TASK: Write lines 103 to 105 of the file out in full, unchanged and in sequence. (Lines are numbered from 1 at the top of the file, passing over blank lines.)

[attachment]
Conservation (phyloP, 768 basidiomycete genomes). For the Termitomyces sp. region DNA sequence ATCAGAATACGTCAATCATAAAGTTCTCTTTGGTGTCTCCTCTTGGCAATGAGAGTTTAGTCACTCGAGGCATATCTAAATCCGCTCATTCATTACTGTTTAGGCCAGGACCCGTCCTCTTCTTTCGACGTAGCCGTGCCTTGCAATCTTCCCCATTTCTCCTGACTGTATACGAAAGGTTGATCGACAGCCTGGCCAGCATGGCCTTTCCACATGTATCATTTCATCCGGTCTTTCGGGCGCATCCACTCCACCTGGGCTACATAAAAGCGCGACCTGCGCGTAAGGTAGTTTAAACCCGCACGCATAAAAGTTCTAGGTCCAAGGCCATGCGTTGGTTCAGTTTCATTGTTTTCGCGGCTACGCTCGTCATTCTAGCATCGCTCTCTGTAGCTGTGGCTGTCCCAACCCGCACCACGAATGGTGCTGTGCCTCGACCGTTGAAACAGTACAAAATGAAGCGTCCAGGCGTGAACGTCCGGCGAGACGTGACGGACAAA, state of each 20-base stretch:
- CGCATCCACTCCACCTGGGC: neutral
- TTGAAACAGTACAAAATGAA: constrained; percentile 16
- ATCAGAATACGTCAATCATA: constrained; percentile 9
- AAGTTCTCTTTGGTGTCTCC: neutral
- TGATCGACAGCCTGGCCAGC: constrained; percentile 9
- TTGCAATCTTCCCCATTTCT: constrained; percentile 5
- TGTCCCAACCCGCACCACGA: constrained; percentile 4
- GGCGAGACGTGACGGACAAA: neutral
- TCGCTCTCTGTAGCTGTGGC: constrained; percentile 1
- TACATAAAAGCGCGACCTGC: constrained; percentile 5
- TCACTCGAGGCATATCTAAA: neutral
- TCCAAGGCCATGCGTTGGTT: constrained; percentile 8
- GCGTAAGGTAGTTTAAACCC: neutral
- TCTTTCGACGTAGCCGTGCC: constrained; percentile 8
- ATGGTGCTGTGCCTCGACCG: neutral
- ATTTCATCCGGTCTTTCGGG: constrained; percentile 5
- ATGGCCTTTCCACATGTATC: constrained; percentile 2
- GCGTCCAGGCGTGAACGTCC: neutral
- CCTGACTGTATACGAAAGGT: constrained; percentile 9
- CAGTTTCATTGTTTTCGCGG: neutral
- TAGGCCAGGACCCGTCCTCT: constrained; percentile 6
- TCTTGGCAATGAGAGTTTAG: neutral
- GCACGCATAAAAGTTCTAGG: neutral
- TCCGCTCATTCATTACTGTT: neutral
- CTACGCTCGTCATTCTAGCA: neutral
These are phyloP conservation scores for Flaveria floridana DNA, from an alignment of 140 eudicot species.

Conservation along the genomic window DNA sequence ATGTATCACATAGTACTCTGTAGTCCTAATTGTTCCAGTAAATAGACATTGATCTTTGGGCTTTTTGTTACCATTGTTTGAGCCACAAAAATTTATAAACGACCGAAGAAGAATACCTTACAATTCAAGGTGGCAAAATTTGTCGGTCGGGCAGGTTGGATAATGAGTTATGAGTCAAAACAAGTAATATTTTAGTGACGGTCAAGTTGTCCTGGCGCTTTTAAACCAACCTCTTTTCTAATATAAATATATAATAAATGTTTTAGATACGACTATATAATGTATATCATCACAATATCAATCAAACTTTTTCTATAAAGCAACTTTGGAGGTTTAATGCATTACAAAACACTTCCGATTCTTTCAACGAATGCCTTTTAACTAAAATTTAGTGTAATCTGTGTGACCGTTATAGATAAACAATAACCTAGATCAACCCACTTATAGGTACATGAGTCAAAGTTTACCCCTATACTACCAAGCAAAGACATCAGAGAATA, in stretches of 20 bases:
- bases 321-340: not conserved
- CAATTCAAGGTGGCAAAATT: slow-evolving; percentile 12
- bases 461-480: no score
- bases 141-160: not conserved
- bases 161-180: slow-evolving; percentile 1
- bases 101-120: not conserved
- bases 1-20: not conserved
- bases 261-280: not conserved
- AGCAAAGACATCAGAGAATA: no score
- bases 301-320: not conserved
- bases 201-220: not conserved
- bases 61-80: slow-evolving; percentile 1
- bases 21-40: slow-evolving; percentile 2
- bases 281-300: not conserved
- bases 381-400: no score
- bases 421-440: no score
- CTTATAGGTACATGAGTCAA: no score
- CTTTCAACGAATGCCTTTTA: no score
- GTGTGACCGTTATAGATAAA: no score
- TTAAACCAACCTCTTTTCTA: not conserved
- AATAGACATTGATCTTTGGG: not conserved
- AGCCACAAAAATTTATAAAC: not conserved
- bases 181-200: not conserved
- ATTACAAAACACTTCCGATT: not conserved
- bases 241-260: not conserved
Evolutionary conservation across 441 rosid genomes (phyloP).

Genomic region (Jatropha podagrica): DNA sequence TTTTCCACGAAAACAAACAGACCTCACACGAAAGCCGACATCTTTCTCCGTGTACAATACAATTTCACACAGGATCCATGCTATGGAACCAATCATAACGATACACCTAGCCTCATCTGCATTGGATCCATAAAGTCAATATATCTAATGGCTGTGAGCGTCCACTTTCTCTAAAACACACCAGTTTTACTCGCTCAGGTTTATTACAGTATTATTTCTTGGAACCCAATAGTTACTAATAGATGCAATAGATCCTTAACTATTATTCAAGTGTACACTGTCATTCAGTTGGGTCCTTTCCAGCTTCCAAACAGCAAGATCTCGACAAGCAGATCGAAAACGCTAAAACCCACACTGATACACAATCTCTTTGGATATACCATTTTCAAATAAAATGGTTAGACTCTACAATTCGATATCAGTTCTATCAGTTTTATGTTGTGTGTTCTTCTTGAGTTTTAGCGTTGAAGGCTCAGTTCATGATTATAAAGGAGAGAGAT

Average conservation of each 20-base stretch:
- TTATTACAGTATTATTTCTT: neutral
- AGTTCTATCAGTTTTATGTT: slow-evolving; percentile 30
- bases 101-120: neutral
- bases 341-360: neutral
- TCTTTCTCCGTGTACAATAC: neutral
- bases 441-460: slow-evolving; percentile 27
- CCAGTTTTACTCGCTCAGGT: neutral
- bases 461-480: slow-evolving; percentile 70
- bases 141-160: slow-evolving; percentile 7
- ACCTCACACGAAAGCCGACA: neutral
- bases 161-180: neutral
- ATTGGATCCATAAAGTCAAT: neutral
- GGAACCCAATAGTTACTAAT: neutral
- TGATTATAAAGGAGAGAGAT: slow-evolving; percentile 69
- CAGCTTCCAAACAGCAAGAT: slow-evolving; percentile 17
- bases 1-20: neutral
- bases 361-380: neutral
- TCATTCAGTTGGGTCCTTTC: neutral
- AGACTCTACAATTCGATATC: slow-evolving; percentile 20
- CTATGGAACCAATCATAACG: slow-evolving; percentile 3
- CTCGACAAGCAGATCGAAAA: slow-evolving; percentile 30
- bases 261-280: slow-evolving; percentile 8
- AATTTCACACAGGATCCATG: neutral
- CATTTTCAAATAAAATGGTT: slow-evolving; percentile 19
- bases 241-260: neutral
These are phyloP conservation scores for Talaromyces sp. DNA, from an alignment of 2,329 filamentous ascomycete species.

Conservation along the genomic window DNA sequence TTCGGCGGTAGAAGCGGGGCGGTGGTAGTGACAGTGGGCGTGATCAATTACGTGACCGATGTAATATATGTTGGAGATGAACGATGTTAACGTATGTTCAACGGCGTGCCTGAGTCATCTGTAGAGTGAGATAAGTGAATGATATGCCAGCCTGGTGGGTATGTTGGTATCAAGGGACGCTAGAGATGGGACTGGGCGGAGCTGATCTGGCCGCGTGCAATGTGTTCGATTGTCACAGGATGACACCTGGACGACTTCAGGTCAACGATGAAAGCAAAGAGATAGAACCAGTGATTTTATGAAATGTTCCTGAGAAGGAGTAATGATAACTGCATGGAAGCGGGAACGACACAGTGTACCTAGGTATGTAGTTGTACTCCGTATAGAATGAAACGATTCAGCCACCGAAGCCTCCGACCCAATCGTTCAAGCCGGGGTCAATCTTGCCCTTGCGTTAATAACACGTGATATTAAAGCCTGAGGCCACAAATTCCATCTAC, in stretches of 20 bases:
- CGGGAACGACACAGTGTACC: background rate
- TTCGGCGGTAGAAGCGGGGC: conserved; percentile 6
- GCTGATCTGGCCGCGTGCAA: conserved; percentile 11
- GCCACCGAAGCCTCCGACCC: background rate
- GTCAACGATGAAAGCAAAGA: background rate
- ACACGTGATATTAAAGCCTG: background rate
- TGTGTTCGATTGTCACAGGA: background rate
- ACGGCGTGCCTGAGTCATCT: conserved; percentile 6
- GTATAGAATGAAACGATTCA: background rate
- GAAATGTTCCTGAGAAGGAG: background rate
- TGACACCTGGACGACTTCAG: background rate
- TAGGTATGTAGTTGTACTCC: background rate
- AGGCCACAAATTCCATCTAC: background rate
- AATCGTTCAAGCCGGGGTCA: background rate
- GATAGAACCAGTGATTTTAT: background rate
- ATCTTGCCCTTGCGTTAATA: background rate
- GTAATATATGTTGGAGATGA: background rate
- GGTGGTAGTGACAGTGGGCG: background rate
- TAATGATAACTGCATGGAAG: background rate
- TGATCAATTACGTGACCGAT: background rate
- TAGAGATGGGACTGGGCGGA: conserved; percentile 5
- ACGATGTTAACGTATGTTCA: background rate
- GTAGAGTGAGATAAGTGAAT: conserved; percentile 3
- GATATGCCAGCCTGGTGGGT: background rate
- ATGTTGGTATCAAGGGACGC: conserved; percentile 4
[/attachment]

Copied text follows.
- TGATCAATTACGTGACCGAT: background rate
- TAGAGATGGGACTGGGCGGA: conserved; percentile 5
- ACGATGTTAACGTATGTTCA: background rate